If yes- Continuing to engage in the behavior after something as important as one’s work life has been jeopardized is a sure sign of trouble. Time needs to be spent both reflecting on the problems substance abuse has caused and how to stand up to temptation and resist using it. As this is infinitely easier said than done, residential addiction treatment is suggested for these cases as having 24/7 mentors and a strong/stable program are going to be key for developing the skills necessary for life-long recovery.
If no- refer to above question’s “if no” answer. Outpatient options are favored unless significant other problems due to drug/alcohol use have occurred.
4. Do you feel that it is either impossible or useless to function soberly?
If yes- consistent professional intervention is needed to aid the individual throughout early recovery. Not only will the individual need to be in residential addiction treatment to keep him/her safe from accessing the drug/substance, he/she will need very positive recovery role models present around the clock to verify that sobriety is (indeed) worth it!
If no- challenge the individual (or yourself) to “prove it” by staying sober. If the/she/you decline because “it’s no fun” or “it’s a bad time” are brought up, recognize these as excuses and attempt sobriety anyways.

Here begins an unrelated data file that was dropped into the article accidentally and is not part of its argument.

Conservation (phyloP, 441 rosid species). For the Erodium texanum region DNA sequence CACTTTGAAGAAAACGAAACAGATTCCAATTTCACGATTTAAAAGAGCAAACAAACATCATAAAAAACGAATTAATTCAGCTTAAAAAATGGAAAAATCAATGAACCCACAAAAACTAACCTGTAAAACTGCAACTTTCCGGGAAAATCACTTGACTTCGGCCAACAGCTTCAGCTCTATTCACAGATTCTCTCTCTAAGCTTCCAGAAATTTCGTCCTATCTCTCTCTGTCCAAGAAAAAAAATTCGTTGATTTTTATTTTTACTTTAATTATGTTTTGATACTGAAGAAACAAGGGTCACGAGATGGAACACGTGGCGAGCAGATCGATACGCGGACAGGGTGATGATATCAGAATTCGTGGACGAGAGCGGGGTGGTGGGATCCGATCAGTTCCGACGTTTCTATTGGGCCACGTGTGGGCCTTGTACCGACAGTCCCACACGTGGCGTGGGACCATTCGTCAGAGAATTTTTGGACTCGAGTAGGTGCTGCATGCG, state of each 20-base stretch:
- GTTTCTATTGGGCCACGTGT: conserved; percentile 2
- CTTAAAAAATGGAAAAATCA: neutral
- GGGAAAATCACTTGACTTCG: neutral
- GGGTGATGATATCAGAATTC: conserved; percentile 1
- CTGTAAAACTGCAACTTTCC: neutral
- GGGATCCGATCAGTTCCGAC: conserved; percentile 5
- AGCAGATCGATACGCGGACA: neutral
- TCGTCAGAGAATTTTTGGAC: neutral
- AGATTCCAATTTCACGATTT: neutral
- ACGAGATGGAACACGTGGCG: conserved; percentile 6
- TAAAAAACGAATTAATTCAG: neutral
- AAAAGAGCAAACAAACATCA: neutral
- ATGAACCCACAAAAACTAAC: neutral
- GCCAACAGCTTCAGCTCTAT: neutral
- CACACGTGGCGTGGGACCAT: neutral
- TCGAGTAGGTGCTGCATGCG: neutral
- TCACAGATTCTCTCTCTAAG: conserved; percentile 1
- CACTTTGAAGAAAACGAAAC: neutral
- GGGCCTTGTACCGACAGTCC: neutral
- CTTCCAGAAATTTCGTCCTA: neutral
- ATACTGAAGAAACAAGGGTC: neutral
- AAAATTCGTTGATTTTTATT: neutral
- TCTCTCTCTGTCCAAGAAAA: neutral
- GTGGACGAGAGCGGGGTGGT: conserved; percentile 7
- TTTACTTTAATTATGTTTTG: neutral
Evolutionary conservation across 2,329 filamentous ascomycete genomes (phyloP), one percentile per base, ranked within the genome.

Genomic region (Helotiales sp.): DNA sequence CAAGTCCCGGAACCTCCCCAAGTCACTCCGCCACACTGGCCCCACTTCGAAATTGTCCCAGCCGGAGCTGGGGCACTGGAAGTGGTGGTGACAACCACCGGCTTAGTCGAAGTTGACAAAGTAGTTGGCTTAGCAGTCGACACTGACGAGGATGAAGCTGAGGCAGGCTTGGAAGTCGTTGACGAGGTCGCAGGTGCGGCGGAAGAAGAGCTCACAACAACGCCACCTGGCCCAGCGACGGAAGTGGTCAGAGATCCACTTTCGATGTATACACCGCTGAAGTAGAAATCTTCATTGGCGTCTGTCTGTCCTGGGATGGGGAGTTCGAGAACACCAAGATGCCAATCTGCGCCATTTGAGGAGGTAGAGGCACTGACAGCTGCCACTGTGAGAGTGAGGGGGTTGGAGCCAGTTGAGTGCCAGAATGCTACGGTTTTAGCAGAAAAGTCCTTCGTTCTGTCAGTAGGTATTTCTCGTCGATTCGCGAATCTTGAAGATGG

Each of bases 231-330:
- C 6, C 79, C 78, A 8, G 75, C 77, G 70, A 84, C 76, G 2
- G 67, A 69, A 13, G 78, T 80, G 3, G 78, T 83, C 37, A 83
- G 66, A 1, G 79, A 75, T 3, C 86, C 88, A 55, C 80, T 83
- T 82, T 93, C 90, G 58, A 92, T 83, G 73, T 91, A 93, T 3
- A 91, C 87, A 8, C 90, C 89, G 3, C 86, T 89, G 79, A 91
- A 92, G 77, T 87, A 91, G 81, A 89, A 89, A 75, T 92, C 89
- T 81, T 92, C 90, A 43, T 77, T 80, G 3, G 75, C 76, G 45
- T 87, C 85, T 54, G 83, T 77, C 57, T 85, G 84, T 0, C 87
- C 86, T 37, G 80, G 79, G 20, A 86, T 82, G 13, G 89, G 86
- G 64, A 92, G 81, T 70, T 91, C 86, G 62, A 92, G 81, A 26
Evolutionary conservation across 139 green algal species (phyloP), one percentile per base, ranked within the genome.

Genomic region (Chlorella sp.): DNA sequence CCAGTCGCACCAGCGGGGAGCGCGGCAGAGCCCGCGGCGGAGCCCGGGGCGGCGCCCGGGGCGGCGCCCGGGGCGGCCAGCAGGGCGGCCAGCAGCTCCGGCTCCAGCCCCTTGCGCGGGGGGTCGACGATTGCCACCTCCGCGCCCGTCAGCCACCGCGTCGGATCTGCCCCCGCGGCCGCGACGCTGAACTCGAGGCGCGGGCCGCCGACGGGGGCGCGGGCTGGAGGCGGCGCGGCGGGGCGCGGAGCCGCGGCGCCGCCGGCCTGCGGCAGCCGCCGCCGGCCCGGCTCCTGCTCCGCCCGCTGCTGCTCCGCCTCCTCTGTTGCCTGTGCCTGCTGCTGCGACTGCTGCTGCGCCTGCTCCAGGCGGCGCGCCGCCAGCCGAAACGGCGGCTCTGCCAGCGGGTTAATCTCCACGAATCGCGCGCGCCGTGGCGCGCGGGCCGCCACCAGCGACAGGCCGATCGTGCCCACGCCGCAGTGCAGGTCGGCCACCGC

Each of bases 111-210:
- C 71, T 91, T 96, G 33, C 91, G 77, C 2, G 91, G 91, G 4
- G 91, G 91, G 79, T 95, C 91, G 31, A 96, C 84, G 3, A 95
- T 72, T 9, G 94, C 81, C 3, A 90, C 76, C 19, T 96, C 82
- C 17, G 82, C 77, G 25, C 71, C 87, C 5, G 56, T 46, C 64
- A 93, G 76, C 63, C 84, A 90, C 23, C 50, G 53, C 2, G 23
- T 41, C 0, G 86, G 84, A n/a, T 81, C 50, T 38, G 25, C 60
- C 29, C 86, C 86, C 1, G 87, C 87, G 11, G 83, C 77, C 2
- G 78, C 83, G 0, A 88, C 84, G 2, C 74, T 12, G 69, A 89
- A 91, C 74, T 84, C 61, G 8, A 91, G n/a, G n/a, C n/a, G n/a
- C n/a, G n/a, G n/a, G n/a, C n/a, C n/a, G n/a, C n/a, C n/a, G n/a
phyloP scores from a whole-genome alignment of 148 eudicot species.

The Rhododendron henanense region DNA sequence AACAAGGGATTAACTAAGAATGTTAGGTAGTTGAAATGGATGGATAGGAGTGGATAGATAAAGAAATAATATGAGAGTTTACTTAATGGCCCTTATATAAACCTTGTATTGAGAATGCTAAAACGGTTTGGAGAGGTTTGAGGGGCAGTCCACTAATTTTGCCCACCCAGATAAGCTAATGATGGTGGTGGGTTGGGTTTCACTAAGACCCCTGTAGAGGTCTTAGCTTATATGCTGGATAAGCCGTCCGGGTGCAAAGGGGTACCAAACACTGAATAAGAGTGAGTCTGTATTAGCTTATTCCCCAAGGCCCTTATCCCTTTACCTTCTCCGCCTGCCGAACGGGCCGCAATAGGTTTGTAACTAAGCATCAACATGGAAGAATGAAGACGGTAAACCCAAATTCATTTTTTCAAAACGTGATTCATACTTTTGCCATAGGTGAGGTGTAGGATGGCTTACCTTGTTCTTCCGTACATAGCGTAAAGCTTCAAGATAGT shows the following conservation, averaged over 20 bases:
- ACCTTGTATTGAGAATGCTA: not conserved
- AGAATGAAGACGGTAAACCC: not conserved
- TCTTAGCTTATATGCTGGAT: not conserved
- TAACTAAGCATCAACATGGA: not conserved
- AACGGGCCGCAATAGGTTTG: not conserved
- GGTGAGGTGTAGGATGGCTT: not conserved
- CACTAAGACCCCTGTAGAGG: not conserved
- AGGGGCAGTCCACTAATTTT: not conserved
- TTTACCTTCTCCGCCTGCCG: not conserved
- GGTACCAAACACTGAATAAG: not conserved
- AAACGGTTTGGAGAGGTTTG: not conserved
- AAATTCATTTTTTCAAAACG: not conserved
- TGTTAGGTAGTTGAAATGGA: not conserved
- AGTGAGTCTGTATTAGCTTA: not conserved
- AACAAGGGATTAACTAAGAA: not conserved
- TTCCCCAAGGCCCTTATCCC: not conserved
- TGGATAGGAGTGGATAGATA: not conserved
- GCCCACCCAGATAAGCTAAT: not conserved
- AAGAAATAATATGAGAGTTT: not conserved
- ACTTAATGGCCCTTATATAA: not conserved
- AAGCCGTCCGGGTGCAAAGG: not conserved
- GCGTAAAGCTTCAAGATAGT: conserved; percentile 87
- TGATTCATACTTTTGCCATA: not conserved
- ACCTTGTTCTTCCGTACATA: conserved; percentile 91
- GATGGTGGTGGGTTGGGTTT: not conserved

5. What percentage of your day is dedicated to locating, using, and being high/drunk on your substance of choice?
If a significant amount of one’s DAILY life is dedicated to escaping life through substance use, there is a major problem. If getting drunk/high is among the top 2 priorities of someone everyday, he/she is in need of IMMEDIATE residential addiction treatment. If, however, one only uses substances once or twice a month- outpatient therapist visits would be a more appropriate place to first seek help.
FAQs About The GRR’s Inpatient Drug Treatment Program:
Q1. How long does the program last?
A1. The GRR program is solely a long-term program and the recommended minimum stay in one year, although select clients are ready to move on between 6 months and 1 year. The program can last up to 3 years and, for the second two years, if a client is a good role model to newer residents and in good standing with the program, (s)he can become a “house manager” where upon the fees for the program are waived in exchange for time “on duty” with fellow residents.